Huge haul of coins and sabres dragged up from the deep as bounty of 300-year-old shipwreck off Brit coast is revealed | The Sun
THE sunken bounty of a 300-year-old shipwreck off the British coast has been revealed after it was dragged up from the deep.
A cache of coins and sabres are among the 2,500 artefacts recovered from the wreckage of the 18th-century Dutch ship, the Rooswijk.
It sank to the depths on January 9, 1740, as it set sail for Jakarta from the Netherlands shortly after the treacherous journey began.
The Dutch East India Company ship became lost in a blizzard and battered by ferocious winds when it ran aground on Goodwin Sands – a 10-mile sandbank off the town of Deal.
The Rooswijk crumbled against the power of the sea and was obliterated while trapped on the sands, before it sank to the seabed off the Kent coast.
It took 237 souls down with it, as well as a treasure trove of silver coins, sabres and historical artefacts.
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But nearly three centuries on from the disaster, the spoils from the wreckage of the Rooswijk have been salvaged by archaeologists.
Although its rusting remains were first discovered 85ft below the surface in 2004, experts only began exploring the site six years ago.
And their painstaking work has finally paid off, as the team has now recovered thousands of pieces of the sunken swag.
The Rooswijk was jam-packed with treasures as it began its voyage at the height of European imperial trade.
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Eerie footage from Historic England, which manages the site on behalf of the UK government, shows the shipwreck lurking beneath the waves as they headed up an excavation mission.
A stash of 100 stunningly-detailed sabres were hauled up to the surface after divers lifted one of five chests trapped on board.
Conservation experts meticulously removed 280-years of grime from the weapons with high-tech tools, revealing a series of intricate etchings.
The sabres were beautifully engraved with designs such as a sun, a moon, stars and a snake – a hallmark of European, African and Middle Eastern bladed weapons during that time.
However, the crustacean sabres had no hilts, leaving boffins scratching their heads as to where the rest of the structure is hidden.
It is unclear whether the handles are in another chest waiting to be uncovered or if the intention was to complete the swords later.
The purpose of the stockpile of sabres is also a mystery, as it is not known whether they were due to be sold or earmarked for soldiers.
Only one of the intriguing chests has been prised open so far, but experts expect the rest could include similar stashes.
The wood of the chests were analysed after being stripped of concretion and corrosion layers, and a similar process was completed on the swords – with each receiving the treatment 100 times.
Dutch and British divers also unearthed an extraordinary collection of 1,846 silver coins from the wreckage between 2017 and 2018.
They raced against the clock to find the swag as experts warned the Rooswijk wreck could be at risk due to its position on Goodwin Sands.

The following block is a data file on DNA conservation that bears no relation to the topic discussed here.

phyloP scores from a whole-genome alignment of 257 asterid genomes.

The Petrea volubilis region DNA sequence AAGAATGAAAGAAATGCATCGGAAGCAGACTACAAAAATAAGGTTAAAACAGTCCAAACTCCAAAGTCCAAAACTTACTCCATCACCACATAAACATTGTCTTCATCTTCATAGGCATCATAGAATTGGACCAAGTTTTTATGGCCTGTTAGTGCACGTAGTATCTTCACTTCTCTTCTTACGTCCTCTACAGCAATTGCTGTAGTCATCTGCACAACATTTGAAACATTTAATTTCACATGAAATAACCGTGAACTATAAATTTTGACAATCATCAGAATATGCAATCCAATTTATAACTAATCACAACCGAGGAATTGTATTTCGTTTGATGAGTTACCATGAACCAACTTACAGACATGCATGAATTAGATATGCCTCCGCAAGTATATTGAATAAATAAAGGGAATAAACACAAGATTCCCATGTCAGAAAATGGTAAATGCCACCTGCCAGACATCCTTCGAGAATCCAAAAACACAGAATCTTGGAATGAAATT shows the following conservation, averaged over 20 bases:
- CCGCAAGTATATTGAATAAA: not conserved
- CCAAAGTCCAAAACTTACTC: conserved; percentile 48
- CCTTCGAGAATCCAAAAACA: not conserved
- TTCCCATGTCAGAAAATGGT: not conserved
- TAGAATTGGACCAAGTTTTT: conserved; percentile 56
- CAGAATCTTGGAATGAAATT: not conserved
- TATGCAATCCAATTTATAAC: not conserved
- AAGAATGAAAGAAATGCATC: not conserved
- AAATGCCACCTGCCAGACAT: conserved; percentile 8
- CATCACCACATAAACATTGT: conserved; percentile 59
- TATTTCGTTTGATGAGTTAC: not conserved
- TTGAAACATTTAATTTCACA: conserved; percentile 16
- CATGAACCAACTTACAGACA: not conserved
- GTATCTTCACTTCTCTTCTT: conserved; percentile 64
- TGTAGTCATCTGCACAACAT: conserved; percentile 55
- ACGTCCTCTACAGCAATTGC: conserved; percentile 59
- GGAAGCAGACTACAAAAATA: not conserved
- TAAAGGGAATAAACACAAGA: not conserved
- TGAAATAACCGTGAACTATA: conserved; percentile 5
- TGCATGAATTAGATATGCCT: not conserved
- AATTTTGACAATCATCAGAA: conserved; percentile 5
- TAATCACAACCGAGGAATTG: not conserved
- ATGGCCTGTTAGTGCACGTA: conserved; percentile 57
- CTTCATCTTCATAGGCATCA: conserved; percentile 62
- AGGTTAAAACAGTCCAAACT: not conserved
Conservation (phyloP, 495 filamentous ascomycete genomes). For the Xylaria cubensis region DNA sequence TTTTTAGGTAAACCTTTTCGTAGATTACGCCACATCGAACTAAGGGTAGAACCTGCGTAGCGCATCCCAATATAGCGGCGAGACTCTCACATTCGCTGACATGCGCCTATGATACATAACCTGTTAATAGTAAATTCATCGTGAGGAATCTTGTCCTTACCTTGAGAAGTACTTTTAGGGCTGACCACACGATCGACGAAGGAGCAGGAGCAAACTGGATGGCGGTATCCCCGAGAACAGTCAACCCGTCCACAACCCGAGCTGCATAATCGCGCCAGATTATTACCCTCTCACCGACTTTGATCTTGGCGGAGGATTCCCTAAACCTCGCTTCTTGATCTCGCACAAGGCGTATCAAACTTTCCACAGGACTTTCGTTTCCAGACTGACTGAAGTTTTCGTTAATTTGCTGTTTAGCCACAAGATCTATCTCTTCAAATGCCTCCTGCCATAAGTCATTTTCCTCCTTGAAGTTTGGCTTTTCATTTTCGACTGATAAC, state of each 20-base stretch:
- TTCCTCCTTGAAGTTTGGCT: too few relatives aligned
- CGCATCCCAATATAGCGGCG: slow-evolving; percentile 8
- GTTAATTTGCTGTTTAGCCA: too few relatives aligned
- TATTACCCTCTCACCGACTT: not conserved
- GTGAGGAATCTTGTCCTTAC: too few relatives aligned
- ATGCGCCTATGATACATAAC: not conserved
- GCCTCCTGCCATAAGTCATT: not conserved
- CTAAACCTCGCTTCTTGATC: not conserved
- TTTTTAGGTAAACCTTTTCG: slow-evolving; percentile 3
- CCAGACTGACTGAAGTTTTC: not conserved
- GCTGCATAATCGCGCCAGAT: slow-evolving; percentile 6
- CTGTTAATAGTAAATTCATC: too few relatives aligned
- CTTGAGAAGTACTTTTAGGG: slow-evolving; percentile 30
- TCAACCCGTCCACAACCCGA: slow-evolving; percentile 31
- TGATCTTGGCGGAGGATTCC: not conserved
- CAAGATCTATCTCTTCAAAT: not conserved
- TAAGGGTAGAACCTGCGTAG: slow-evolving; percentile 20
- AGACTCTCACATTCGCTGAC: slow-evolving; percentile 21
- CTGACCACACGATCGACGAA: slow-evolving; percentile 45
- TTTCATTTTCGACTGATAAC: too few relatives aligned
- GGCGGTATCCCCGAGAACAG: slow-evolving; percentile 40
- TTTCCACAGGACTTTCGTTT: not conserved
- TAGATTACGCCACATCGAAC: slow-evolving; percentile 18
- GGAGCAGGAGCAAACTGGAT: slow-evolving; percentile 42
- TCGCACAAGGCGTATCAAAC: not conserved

After buffing away years of seabed debris, they also found a series of fascinating details inscribed into the coins.
Official coins, owned by the Dutch East India Company and used for trade, were found bearing the letter M, meaning they were produced in Mexico City.
But there was also an arsenal of "private" coins lurking among the depths, which are said to have belonged to crew members who wanted to make a personal profit with them on the doomed voyage.
Through mini excavations in the lab, we now know so much more about the ship, the people on board and their trade.
Experts believe up to half the silver on board the Rooswijk was illegal.
Smuggling coins was officially banned by the company, but was common practice during this period.
Some coins had holes deliberately made in them – an indication the crew sewed them into their clothes to smuggle to the Dutch East Indies.
Other items that have survived the depths that are set to be preserved include carved knife handles, thimbles and a nit comb.
Martijn Manders, the project leader from the Cultural Heritage Agency of The Netherlands, said: "The Rooswijk wreck lies at approximately 25 metres of depth in a highly dynamic environment.
"It takes a lot of effort to excavate a shipwreck under these conditions.
"The conservation, however, has proven to be just as challenging. The conservators have done an amazing job.
'REVEALING THE SECRETS'
"Through mini excavations in the lab, we now know so much more about the ship, the people on board and their trade.
"I am happy the objects and the exciting stories they behold are now ready to be shown to the world."
Historic England’s Research Facility in Portsmouth has been the base for the recovery process of the sunken booty.
They have worked in collaboration with the Dutch Government while diving to the protected wreck site, as they own the remains of the Rooswijk.
Angela Middleton, Senior Archaeological Conservator at Historic England said: "It has been fascinating to slowly reveal the many secrets hidden for hundreds of years within the objects found at the Rooswijk wreck site."
The cache of swords and coins will take pride of place at this year's Festival of Archaeology, which aims to get kids interested in history and archaeology.
The festival kicks off on July 18 at Calke Abbey in Derbyshire and runs until July 23.
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Duncan Wilson, Chief Executive of Historic England added: "As the pressure for development off our shores increases, it is important that we document and recover, where possible, the maritime heritage that historic wrecks reveal.
"That way we will not lose the stories tied up in these amazing artefacts."
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